Peregrine Systems, a US business software company hit by revelations of accounting irregularities, on Sunday filed for bankruptcy protection and said it would sue its former auditor, Arthur Andersen.
The troubled company also disclosed an agreement to sell one of its software units to rival BMC for $350m, only a year after itself paying about $1bn for the business.
BMC will commit $110m of the purchase price in the form of an immediate debtor-in-possession loan so that Peregrine can finance its operations while in Chapter 11 bankruptcy protection, the companies said.
The bankruptcy filing, made in Delaware, marks the culmination of a rapid fall that began after Peregrine sacked Andersen as its auditor in April.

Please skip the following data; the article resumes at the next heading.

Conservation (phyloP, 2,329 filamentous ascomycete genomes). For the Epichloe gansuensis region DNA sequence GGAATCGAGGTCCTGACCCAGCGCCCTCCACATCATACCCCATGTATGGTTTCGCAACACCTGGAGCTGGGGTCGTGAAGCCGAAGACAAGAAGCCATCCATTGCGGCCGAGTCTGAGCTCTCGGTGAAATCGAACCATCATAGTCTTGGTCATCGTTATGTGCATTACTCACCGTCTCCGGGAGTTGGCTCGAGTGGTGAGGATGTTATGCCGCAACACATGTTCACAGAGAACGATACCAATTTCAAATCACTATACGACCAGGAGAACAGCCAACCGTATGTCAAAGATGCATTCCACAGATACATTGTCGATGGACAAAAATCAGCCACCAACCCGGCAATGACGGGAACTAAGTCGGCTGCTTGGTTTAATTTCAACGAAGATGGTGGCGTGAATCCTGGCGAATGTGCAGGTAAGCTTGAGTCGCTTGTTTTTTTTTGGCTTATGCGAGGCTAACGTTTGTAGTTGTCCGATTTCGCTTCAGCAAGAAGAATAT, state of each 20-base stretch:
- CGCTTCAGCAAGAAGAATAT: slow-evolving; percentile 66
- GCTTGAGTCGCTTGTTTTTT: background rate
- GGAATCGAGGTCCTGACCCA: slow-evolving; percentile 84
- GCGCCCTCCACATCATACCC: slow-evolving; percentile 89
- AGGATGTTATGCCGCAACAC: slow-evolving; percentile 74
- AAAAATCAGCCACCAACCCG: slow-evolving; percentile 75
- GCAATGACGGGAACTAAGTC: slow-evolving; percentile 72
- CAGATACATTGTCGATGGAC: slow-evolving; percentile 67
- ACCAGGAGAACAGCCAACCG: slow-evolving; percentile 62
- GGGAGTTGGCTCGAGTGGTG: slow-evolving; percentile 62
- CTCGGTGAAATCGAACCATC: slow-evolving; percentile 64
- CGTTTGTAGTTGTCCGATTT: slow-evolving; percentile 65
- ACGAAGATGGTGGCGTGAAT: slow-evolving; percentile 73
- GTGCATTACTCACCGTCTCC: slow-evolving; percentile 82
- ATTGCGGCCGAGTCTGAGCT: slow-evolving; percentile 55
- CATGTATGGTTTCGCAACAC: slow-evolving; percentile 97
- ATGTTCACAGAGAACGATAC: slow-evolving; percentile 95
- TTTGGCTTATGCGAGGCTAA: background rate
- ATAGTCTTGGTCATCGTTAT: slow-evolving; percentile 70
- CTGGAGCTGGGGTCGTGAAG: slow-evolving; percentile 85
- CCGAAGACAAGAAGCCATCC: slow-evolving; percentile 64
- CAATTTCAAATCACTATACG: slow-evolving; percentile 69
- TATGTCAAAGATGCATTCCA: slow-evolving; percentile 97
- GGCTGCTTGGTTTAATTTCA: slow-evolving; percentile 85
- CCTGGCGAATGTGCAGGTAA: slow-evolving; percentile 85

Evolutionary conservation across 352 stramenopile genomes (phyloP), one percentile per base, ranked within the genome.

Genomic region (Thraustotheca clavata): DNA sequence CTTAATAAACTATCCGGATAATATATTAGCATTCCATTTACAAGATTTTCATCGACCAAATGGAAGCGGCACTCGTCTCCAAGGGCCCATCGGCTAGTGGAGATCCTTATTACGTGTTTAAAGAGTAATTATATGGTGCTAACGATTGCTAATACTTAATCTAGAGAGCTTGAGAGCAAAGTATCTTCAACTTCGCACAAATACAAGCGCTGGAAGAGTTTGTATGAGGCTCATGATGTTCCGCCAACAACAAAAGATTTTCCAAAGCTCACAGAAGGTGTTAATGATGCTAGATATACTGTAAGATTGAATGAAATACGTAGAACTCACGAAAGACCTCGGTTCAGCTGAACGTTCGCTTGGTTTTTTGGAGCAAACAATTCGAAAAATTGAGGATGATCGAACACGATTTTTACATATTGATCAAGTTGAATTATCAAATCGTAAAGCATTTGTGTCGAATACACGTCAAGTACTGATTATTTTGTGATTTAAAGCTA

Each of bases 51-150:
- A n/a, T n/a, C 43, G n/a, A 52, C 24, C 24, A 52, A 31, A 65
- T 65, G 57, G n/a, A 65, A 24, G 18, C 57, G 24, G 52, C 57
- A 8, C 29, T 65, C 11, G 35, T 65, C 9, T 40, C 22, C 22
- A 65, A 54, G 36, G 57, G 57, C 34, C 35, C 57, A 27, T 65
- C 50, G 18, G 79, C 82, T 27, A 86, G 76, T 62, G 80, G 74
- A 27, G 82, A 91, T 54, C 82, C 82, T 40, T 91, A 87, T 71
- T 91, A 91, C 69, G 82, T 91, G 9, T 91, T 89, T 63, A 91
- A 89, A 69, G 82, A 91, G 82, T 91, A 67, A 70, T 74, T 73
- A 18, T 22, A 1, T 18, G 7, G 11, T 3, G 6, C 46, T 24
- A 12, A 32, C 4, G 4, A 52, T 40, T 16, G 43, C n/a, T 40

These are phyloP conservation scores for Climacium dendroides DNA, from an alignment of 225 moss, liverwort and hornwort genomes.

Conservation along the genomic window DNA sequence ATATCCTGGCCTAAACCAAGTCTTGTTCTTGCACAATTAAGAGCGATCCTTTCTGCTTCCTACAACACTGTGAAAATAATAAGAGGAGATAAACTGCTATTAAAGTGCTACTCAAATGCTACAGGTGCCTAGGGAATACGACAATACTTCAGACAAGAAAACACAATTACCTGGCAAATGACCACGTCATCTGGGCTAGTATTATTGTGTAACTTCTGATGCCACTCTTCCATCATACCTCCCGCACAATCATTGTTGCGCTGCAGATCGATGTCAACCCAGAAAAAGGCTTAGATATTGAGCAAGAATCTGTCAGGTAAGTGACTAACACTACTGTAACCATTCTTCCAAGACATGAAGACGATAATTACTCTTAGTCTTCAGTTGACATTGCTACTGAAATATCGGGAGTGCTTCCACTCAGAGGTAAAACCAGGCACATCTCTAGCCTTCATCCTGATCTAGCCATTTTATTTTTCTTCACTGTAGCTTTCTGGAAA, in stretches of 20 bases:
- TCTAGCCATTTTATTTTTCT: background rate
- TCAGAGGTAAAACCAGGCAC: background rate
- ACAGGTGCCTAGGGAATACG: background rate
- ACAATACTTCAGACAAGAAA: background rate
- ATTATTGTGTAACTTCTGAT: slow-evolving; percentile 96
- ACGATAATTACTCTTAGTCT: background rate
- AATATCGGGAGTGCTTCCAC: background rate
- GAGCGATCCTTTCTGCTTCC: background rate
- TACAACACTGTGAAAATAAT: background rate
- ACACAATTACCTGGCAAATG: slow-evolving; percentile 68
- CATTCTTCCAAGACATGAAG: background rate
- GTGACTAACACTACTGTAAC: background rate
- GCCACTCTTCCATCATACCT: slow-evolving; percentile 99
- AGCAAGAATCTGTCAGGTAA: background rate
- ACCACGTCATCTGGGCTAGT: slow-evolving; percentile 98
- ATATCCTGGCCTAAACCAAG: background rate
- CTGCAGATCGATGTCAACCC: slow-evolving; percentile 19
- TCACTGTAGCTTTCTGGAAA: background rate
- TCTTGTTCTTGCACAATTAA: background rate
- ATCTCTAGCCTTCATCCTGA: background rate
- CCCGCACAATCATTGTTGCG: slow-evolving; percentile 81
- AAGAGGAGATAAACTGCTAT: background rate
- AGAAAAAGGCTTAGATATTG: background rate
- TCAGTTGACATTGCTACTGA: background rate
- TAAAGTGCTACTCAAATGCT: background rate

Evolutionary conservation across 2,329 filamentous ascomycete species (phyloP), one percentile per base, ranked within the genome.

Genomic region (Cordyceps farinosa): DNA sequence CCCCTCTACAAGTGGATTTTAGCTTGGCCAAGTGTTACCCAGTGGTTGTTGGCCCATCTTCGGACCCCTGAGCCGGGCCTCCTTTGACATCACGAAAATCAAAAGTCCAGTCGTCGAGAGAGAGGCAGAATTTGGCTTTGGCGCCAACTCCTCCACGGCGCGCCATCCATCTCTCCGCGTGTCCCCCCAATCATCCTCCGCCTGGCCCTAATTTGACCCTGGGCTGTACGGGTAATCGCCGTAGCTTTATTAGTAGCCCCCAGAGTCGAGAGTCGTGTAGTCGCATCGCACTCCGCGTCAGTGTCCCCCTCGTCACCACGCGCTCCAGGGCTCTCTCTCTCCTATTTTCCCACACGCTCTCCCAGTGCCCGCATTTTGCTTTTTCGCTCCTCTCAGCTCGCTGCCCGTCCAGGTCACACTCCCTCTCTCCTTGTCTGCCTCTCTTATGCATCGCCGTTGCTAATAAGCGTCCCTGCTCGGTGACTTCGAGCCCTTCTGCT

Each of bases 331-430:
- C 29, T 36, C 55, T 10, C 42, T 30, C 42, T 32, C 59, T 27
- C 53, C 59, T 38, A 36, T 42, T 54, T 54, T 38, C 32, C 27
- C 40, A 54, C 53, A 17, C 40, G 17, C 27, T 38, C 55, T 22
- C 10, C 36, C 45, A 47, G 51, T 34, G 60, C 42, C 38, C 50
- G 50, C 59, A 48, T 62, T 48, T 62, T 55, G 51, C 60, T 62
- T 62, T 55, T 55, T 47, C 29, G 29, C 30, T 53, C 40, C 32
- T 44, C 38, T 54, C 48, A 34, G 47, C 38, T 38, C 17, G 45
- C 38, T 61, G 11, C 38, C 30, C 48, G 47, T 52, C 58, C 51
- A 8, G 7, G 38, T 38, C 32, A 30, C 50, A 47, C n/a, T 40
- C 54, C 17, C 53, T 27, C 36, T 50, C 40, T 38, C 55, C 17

In August, the company revealed that its revenues had been overstated by as much as $250m during 1999, 2000 and the first three quarters of 2001.
Peregrine attributed the overstatement to the treatment of receivables that it had sold to banks under factoring arrangements to raise cash. The deals had been treated as sales, boosting the company’s reported revenues, when they should have continued to be treated as receivables, the company has said.
The accounting problems had already become the focus of a probe by the Securities and Exchange Commission.
The software maker said it planned to sue Andersen, along with the partner responsible for its audit, Daniel Stulac, for more than $250m for each of four complaints. It claimed that Andersen and Mr Stulac had been “negligent, engaged in fraud and breached their audit and accounting duties and responsibilities”.
BMC said the acquisition of Remedy, which makes service management software, would extend its efforts to become a broad-based maker of enterprise software.
Remedy contributed $250m of revenues at Peregrine in the 12 months to the end of June and would add to earnings per share within 12 months, it added.